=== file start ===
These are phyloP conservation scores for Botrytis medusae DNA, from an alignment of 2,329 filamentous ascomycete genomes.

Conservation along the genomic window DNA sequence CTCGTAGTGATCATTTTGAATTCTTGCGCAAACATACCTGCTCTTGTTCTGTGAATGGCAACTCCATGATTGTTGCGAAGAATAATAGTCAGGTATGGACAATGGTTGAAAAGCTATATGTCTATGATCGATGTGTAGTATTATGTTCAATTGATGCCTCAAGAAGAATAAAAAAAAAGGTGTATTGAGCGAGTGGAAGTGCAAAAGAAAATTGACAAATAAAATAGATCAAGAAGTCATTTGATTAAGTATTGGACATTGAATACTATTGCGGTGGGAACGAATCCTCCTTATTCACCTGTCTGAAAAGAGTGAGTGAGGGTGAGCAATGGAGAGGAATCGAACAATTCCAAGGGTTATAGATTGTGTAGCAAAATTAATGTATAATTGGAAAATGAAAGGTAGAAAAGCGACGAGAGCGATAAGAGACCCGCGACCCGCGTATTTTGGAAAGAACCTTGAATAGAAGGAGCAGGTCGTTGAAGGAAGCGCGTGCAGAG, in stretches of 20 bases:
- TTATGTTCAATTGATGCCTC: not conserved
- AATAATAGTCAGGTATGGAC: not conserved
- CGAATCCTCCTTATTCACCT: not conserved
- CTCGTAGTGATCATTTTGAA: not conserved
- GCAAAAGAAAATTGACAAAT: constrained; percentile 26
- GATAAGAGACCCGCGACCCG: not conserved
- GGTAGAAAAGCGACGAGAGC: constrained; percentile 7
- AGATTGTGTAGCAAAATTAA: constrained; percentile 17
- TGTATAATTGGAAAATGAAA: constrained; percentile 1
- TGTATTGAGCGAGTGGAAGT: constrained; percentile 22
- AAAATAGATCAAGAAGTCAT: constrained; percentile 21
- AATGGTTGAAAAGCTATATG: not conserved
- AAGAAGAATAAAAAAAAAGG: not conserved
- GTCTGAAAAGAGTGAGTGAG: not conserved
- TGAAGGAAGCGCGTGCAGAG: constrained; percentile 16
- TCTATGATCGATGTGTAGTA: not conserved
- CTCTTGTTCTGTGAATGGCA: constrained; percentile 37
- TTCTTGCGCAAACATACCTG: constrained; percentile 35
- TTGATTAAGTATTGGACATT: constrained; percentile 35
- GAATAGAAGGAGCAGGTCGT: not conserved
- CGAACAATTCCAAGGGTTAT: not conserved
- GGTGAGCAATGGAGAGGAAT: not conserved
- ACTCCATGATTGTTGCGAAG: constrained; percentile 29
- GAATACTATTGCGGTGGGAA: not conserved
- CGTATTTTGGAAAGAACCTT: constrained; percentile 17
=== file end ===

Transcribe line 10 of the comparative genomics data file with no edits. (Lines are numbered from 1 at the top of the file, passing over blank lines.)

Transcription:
- AGATTGTGTAGCAAAATTAA: constrained; percentile 17